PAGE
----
It is very exciting to live in a day when previously ridiculed and marginalized people groups are receiving legal and social recognition and rights. Blacks, women, and now homosexuals are finally finding their place in the sun as decades, even centuries of discrimination are being dispatched to the dust bin of history.
But the fight is not over. There are still plenty of persecuted minorities being discriminated against in our culture including immigrants, the unborn, and those who feel called to have multiple marriage partners at the same time.
I remember the first time I saw the Olsen twins on TV. As a newly pubescent boy, I was smitten. How could a man choose between two such beauties? And then I asked myself, “who is demanding that you can only have one, and on what authority?”
That thought quickly passed, but the theme kept popping up into my mind at every turn. First, it was the wedding of my best friend’s brother, who married his gay partner. Then I was asked to the prom by two different, but both beautiful girls. Why did I have to choose only one?
Under pressure, I tried going to the prom with only the first girl who asked, but the whole time, I was thinking about the other one. Having one girl just seemed so… unnatural to me, so boring, so unappealing.
For reasons I could not explain, I was always thinking about a threesome, a foursome, or even more. What was wrong with me?!?
When I went to college, all bets were off. The narrow, legalistic and religious views of my parents, who expected me to find one girl and marry her for a lifetime, were far away. I accepted that I could not be with one girl, and began dating many. At once. Literally, like more than one girl on one date.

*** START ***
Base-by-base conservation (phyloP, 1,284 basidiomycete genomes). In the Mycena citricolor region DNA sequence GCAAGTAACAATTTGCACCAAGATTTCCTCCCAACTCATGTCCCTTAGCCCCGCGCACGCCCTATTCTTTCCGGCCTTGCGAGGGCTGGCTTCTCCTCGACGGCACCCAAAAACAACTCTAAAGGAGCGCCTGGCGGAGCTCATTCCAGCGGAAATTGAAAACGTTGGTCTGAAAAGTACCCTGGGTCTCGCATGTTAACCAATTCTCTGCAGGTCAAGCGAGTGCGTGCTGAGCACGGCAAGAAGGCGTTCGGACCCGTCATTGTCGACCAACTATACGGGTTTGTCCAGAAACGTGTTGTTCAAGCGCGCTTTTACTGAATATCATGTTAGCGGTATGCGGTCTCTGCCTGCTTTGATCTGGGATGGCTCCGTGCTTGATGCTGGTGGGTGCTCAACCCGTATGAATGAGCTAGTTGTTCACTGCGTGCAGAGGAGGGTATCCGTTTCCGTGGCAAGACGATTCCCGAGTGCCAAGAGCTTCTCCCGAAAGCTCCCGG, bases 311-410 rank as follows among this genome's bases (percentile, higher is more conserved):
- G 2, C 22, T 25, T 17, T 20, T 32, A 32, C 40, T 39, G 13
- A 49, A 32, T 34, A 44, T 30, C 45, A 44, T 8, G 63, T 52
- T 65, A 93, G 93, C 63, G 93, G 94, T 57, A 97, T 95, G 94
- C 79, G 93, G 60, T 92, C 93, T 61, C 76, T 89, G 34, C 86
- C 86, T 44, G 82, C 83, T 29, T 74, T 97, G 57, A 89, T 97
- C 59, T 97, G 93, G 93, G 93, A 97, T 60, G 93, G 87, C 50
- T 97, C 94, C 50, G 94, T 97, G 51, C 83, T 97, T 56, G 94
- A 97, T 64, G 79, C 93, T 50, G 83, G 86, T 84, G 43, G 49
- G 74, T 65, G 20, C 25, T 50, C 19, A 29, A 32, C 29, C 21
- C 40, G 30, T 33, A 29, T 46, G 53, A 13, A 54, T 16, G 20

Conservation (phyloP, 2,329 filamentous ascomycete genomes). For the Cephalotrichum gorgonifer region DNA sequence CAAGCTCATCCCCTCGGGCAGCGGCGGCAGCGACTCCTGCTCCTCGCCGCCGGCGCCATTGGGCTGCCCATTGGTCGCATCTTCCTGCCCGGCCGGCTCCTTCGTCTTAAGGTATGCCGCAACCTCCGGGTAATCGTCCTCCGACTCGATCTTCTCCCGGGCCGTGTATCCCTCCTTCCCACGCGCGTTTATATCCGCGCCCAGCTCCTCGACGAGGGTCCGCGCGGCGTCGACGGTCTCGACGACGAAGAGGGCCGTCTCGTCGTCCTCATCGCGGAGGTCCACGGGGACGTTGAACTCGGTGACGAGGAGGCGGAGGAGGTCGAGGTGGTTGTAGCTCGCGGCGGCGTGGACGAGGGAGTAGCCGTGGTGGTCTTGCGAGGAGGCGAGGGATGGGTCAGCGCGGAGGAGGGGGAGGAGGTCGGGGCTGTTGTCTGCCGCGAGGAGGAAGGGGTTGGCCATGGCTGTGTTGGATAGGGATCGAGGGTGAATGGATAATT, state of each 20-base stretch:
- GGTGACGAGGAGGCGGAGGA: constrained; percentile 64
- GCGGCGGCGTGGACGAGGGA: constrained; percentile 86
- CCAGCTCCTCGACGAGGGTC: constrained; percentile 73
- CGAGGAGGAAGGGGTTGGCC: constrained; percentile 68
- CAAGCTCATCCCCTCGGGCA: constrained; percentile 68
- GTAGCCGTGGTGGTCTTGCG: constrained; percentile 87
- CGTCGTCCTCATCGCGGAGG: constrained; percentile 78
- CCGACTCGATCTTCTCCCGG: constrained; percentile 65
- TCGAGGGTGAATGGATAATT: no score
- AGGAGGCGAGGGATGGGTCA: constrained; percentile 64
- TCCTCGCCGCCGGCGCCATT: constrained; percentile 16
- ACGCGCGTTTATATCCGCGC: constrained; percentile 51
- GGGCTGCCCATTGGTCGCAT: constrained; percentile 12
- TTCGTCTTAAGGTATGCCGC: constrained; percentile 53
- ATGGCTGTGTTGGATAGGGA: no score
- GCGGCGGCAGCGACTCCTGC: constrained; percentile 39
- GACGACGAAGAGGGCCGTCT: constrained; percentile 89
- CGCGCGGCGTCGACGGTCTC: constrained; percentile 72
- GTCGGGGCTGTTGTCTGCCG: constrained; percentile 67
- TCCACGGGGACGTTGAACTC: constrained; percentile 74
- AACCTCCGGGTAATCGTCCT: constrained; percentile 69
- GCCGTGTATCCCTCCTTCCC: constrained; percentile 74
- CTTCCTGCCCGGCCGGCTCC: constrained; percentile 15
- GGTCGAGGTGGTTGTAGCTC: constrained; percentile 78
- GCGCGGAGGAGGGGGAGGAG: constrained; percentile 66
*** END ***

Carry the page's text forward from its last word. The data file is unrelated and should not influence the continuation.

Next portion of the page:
Sometimes in bars, I would see the awkward glances of others when I kissed one girl on the cheek, then the other. Sometimes macho guys would try to bully me, calling me a ‘polly’ or ‘mormo,’ or asking me how large my penis must be.
Well meaning friends would suggest that maybe my stern religious upbringing was to blame, or the fact that I was molested by a group of female camp counselors when I was younger. My religious family and friends would question my moral character, slinging Biblical epithets like ‘promiscuous’ and ‘whoremonger.’
So for a while, I hid my sexuality. But as I saw the incresed boldness of the gay marriage movement, and realized that their arguments supported a much broader set of romantic configurations than just theirs, and I decided to come out of the closet.
As long as I can remember, I have not been attracted to just one girl – I was BORN this way. I can not change. It is unnatural, even cruel, to expect me to live within the narrow bounds of monogamy. Your antiquated notions of sexuality and reproduction, of the family unit, of what is best for children, are all meaningless to me. I must live with integrity and honesty with who I am – who I was MADE to be. I tried changing myself, including ex-poly therapy, and it did not work. All it did was make me feel bad, suppressed, and irreversibly broken.
What to say to your parents
My parents were not that understanding, and your may not be either. You can only pray for parents who love and understand you enough to confirm your own mature choices. I have the following recommendations for you:
a. Delay telling them for as long as possible, esp. if they are religious. When you are older, you will have the emotional resources and friends to help you through what could be a difficult time.
b. Find friends who agree with you. If you’re a poly like me, you’ve probably got that extra sense for who is a poly (some call it ‘polydar.’). Be strong, and realize that you are not alone.
c. Don’t be belligerent. Just accept that many people won’t understand your choice to be polygamous.
d. Love yourself. And let yourself love others – preferably in groups :D.
I hope your coming out is as painless as it can be. One day, everyone will accept that enjoying multiple partners is normal, biological, and morally upright. There are no victims here, only people loving one another.